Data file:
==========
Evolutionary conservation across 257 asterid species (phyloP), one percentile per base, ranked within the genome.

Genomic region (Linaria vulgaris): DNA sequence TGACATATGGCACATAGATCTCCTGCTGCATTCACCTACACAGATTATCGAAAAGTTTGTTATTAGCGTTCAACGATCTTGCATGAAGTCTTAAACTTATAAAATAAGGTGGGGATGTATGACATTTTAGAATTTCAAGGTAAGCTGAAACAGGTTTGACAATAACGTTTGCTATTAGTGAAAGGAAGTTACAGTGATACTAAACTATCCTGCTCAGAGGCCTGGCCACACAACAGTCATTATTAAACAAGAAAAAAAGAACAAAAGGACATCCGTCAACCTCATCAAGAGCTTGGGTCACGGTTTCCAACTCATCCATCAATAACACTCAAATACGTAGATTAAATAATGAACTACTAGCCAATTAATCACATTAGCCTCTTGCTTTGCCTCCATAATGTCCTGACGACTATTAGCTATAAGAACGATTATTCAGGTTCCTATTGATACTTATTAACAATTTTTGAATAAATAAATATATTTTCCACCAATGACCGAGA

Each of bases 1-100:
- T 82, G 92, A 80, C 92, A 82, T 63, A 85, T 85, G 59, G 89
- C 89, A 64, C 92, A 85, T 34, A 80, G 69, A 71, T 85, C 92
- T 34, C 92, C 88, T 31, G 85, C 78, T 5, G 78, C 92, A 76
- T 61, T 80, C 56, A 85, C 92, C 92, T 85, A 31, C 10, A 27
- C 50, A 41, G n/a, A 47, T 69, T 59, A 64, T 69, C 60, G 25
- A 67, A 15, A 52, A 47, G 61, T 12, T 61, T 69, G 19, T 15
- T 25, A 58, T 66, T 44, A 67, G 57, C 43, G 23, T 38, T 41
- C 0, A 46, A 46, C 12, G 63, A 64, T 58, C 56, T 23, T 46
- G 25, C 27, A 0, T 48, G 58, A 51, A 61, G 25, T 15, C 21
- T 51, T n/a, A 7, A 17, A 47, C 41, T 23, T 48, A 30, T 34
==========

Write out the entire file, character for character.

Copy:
Evolutionary conservation across 257 asterid species (phyloP), one percentile per base, ranked within the genome.

Genomic region (Linaria vulgaris): DNA sequence TGACATATGGCACATAGATCTCCTGCTGCATTCACCTACACAGATTATCGAAAAGTTTGTTATTAGCGTTCAACGATCTTGCATGAAGTCTTAAACTTATAAAATAAGGTGGGGATGTATGACATTTTAGAATTTCAAGGTAAGCTGAAACAGGTTTGACAATAACGTTTGCTATTAGTGAAAGGAAGTTACAGTGATACTAAACTATCCTGCTCAGAGGCCTGGCCACACAACAGTCATTATTAAACAAGAAAAAAAGAACAAAAGGACATCCGTCAACCTCATCAAGAGCTTGGGTCACGGTTTCCAACTCATCCATCAATAACACTCAAATACGTAGATTAAATAATGAACTACTAGCCAATTAATCACATTAGCCTCTTGCTTTGCCTCCATAATGTCCTGACGACTATTAGCTATAAGAACGATTATTCAGGTTCCTATTGATACTTATTAACAATTTTTGAATAAATAAATATATTTTCCACCAATGACCGAGA

Each of bases 1-100:
- T 82, G 92, A 80, C 92, A 82, T 63, A 85, T 85, G 59, G 89
- C 89, A 64, C 92, A 85, T 34, A 80, G 69, A 71, T 85, C 92
- T 34, C 92, C 88, T 31, G 85, C 78, T 5, G 78, C 92, A 76
- T 61, T 80, C 56, A 85, C 92, C 92, T 85, A 31, C 10, A 27
- C 50, A 41, G n/a, A 47, T 69, T 59, A 64, T 69, C 60, G 25
- A 67, A 15, A 52, A 47, G 61, T 12, T 61, T 69, G 19, T 15
- T 25, A 58, T 66, T 44, A 67, G 57, C 43, G 23, T 38, T 41
- C 0, A 46, A 46, C 12, G 63, A 64, T 58, C 56, T 23, T 46
- G 25, C 27, A 0, T 48, G 58, A 51, A 61, G 25, T 15, C 21
- T 51, T n/a, A 7, A 17, A 47, C 41, T 23, T 48, A 30, T 34